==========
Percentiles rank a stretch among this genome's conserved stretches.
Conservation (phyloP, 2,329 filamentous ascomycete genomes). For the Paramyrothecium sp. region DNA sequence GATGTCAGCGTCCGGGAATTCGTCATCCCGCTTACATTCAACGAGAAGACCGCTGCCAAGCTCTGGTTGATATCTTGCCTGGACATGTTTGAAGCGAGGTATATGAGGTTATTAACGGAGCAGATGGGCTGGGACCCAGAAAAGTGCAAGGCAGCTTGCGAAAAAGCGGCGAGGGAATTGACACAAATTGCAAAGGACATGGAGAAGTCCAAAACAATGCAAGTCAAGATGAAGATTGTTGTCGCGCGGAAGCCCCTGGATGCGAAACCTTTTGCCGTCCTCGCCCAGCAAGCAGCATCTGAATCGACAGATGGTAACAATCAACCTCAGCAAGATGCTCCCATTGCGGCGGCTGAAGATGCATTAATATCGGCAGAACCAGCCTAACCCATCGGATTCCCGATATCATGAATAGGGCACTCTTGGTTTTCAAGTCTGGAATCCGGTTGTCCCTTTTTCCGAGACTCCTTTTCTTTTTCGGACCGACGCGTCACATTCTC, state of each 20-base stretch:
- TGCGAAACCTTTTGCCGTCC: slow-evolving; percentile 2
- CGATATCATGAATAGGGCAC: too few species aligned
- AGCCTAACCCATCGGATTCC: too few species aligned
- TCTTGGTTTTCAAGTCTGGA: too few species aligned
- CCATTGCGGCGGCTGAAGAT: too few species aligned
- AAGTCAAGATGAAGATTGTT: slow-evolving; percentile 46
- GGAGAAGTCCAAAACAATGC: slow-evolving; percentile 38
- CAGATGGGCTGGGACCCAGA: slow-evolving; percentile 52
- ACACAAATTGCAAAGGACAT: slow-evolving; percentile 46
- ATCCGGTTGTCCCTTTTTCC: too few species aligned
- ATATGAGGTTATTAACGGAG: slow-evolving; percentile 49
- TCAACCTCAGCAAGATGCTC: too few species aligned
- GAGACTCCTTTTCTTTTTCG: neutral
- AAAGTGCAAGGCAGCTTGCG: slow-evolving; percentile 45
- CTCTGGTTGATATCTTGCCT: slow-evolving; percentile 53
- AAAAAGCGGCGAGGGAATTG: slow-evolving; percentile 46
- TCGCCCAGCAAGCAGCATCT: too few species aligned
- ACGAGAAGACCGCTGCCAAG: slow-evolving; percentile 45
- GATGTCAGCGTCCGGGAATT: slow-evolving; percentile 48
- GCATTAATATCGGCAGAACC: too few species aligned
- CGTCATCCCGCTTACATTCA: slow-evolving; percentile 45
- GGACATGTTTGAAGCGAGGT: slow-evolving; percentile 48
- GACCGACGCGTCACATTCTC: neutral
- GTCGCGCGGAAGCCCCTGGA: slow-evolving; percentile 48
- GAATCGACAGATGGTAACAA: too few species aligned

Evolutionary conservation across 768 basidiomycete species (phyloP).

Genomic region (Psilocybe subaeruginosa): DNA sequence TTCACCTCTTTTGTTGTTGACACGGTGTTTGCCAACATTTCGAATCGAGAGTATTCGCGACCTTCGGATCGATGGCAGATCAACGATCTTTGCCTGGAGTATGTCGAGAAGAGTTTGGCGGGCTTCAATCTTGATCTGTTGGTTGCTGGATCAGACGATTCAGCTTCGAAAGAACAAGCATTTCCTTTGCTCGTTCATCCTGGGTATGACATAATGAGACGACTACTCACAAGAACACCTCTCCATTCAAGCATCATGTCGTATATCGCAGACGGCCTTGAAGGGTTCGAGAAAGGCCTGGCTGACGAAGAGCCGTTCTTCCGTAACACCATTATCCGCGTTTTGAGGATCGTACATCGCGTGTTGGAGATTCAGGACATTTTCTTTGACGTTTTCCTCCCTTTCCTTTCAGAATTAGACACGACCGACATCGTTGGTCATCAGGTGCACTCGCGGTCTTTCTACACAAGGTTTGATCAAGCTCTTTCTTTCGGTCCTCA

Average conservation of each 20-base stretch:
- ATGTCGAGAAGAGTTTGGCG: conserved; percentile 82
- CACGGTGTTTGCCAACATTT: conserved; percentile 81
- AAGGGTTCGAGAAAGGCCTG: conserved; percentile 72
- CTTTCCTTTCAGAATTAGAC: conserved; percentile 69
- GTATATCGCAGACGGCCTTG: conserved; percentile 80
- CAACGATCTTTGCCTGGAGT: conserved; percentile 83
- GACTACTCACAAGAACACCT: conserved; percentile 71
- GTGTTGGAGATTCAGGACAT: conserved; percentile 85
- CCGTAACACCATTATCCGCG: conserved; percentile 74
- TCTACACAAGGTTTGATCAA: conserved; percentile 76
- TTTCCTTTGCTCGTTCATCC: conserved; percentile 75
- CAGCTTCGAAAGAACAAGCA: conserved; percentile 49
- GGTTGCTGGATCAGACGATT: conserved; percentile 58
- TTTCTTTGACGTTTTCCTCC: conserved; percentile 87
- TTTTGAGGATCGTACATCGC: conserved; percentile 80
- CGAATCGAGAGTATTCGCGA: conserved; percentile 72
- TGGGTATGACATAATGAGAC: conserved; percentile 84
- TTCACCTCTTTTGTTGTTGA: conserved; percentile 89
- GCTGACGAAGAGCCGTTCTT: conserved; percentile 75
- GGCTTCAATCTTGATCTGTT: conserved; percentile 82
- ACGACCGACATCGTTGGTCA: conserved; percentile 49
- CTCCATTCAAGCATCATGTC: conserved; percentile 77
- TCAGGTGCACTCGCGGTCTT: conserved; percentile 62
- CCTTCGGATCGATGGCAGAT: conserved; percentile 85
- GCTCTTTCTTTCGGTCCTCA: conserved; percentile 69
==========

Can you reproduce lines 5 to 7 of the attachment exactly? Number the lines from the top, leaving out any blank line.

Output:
- AGCCTAACCCATCGGATTCC: too few species aligned
- TCTTGGTTTTCAAGTCTGGA: too few species aligned
- CCATTGCGGCGGCTGAAGAT: too few species aligned